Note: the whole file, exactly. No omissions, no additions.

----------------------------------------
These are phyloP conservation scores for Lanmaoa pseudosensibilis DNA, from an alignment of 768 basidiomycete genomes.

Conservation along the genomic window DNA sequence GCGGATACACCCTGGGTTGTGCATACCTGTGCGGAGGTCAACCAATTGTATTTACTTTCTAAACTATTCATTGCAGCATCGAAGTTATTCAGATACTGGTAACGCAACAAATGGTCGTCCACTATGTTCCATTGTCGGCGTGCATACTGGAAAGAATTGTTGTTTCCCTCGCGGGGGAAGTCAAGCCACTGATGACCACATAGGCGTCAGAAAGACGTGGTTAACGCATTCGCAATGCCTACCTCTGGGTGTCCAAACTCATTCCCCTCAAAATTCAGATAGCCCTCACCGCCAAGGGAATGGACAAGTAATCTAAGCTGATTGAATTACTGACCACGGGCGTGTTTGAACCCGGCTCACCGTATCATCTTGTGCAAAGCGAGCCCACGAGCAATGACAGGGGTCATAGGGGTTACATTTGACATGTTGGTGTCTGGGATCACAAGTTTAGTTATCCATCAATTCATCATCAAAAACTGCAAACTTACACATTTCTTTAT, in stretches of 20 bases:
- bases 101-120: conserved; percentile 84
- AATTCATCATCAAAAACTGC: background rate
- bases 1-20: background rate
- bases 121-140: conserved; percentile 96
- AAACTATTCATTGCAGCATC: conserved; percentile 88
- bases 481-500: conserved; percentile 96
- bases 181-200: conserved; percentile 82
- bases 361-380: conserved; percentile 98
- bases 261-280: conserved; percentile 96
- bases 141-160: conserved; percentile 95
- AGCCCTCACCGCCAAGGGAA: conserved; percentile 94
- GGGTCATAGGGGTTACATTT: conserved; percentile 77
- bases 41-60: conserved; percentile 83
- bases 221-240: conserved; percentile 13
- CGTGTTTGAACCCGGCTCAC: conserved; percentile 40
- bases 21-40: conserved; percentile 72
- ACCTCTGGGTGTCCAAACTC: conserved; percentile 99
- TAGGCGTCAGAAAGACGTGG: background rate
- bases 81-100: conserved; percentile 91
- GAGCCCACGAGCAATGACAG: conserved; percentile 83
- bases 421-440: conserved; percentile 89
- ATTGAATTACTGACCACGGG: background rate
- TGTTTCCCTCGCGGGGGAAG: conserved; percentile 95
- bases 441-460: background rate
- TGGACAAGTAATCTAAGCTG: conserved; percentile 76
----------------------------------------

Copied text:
These are phyloP conservation scores for Lanmaoa pseudosensibilis DNA, from an alignment of 768 basidiomycete genomes.

Conservation along the genomic window DNA sequence GCGGATACACCCTGGGTTGTGCATACCTGTGCGGAGGTCAACCAATTGTATTTACTTTCTAAACTATTCATTGCAGCATCGAAGTTATTCAGATACTGGTAACGCAACAAATGGTCGTCCACTATGTTCCATTGTCGGCGTGCATACTGGAAAGAATTGTTGTTTCCCTCGCGGGGGAAGTCAAGCCACTGATGACCACATAGGCGTCAGAAAGACGTGGTTAACGCATTCGCAATGCCTACCTCTGGGTGTCCAAACTCATTCCCCTCAAAATTCAGATAGCCCTCACCGCCAAGGGAATGGACAAGTAATCTAAGCTGATTGAATTACTGACCACGGGCGTGTTTGAACCCGGCTCACCGTATCATCTTGTGCAAAGCGAGCCCACGAGCAATGACAGGGGTCATAGGGGTTACATTTGACATGTTGGTGTCTGGGATCACAAGTTTAGTTATCCATCAATTCATCATCAAAAACTGCAAACTTACACATTTCTTTAT, in stretches of 20 bases:
- bases 101-120: conserved; percentile 84
- AATTCATCATCAAAAACTGC: background rate
- bases 1-20: background rate
- bases 121-140: conserved; percentile 96
- AAACTATTCATTGCAGCATC: conserved; percentile 88
- bases 481-500: conserved; percentile 96
- bases 181-200: conserved; percentile 82
- bases 361-380: conserved; percentile 98
- bases 261-280: conserved; percentile 96
- bases 141-160: conserved; percentile 95
- AGCCCTCACCGCCAAGGGAA: conserved; percentile 94
- GGGTCATAGGGGTTACATTT: conserved; percentile 77
- bases 41-60: conserved; percentile 83
- bases 221-240: conserved; percentile 13
- CGTGTTTGAACCCGGCTCAC: conserved; percentile 40
- bases 21-40: conserved; percentile 72
- ACCTCTGGGTGTCCAAACTC: conserved; percentile 99
- TAGGCGTCAGAAAGACGTGG: background rate
- bases 81-100: conserved; percentile 91
- GAGCCCACGAGCAATGACAG: conserved; percentile 83
- bases 421-440: conserved; percentile 89
- ATTGAATTACTGACCACGGG: background rate
- TGTTTCCCTCGCGGGGGAAG: conserved; percentile 95
- bases 441-460: background rate
- TGGACAAGTAATCTAAGCTG: conserved; percentile 76